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US city bans no-knock warrants after woman's death

Louisville City Council votes unanimously 26-0 to pass what is known as Breonna's Law

Michael Hernandez  | 12.06.2020 - Update : 12.06.2020
US city bans no-knock warrants after woman's death


The city of Louisville in US state of Kentucky banned "no-knock" warrants Friday after a black woman was killed in her home earlier this year by police, sparking widespread outrage.

Breonna Taylor, a 26-year-old health care worker, was killed by police in March, shot eight times in her home as police officers and her boyfriend exchanged gunfire while police attempted to carry out a drug sting. The officers requested and were granted a no-knock warrant by a local judge.

The Louisville City Council voted 26-0 to pass what is known as Breonna's Law on Thursday. It prohibits any local law enforcement from seeking or participating in the execution of a no-knock warrant, which allow officers to enter a premise without prior notification, according to the local WLKY television network.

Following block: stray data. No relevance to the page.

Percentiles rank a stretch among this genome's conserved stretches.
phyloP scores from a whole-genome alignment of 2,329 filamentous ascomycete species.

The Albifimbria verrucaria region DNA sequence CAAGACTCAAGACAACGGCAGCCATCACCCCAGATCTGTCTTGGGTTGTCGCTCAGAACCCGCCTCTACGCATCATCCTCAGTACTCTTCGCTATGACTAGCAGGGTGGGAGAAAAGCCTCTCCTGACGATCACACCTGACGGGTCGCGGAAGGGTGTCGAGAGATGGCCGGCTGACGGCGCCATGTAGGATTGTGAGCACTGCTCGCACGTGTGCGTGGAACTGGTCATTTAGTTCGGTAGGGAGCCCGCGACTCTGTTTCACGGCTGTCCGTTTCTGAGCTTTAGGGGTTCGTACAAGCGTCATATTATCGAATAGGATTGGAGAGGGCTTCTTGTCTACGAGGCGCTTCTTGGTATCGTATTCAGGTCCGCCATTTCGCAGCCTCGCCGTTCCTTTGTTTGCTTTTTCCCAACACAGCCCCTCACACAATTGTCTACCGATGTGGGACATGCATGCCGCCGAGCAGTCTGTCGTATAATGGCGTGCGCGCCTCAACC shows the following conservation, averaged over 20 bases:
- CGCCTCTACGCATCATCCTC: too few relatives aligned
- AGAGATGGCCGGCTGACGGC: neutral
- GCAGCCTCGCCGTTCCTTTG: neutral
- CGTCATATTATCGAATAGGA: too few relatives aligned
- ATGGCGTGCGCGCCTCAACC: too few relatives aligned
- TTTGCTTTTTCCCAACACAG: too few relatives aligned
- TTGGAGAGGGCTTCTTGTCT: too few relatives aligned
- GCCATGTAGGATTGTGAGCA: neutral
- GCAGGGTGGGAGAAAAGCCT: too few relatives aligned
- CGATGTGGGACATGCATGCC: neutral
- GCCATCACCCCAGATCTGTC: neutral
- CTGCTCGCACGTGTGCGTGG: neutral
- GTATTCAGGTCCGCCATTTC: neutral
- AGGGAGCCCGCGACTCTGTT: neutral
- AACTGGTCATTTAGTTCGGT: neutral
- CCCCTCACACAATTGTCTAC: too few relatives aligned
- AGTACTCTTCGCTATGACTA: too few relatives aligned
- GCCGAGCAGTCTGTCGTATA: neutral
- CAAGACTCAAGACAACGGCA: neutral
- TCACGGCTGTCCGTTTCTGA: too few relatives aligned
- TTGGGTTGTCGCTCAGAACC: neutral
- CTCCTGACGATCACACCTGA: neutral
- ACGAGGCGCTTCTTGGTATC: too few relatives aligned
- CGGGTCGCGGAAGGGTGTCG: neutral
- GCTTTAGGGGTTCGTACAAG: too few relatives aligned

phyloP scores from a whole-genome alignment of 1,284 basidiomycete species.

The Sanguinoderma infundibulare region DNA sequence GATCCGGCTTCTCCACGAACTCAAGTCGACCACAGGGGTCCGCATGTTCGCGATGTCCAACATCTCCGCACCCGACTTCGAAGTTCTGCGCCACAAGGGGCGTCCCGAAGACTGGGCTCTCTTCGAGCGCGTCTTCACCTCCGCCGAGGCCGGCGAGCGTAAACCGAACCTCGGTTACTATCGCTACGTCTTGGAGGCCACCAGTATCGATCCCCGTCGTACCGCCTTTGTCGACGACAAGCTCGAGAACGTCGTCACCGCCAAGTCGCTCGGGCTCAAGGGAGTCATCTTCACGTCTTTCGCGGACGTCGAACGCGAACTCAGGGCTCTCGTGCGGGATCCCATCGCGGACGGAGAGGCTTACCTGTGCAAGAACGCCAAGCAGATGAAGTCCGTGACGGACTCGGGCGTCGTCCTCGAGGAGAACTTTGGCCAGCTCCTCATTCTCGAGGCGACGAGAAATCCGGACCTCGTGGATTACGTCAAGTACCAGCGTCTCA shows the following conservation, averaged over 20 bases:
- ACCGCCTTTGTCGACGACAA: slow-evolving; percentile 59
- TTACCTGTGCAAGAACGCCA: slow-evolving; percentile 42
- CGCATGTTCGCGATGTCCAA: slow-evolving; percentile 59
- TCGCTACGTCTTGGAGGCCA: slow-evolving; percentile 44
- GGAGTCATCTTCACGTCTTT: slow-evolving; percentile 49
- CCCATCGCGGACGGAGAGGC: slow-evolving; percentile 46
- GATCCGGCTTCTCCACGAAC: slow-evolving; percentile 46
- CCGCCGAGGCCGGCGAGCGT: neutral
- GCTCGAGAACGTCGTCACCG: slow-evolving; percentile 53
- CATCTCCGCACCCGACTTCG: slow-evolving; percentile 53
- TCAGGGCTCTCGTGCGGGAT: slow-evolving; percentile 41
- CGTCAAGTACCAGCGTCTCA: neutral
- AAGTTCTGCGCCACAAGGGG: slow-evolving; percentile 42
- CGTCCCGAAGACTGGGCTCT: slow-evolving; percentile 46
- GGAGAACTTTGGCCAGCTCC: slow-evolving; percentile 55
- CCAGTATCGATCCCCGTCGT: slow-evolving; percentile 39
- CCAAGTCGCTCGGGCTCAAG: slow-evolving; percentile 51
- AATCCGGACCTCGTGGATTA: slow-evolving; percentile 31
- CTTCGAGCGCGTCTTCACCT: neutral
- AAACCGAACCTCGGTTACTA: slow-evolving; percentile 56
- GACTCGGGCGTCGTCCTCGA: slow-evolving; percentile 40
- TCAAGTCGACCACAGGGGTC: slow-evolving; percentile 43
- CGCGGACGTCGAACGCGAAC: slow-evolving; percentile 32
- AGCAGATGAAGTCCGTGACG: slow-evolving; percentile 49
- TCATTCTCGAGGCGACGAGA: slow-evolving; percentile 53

It further mandates officers wear body cameras while executing a search warrant after the three who fatally shot Taylor did not have them.

Mayor Greg Fischer signed the measure into law on Friday, describing the law as a "victory."

Taylor and her boyfriend, Kenneth Walker, were inside when the plainclothes officers used a battering ram on the apartment's front door to force their way into her residence, according to Taylor's legal team.

Taylor and Walker were sleeping at the time and believed "their house was being invaded," Ben Crump, one of the attorneys representing Taylor's family.

Officers and Walker, who Crump said is a licensed gun owner, then exchanged fire with one officer being struck. The lawsuit alleges Walker thought the residence was being broken into when he opened fire in self-defense, saying he called 911 at the time.

Crump said officers shot 25 to 30 rounds into the apartment from multiple positions including windows, the front door and patio doors, describing the gunshots as "a volley of bullets from every direction."

"They had a right to try to protect themselves against a home invasion. In fact, they called 911. Kenny, who is a licensed registered gun owner, in an attempt to protect his castle, to protect his woman, and protect himself, got his gun, and as they came through the front door he shot," Crump said, referring to Walker.

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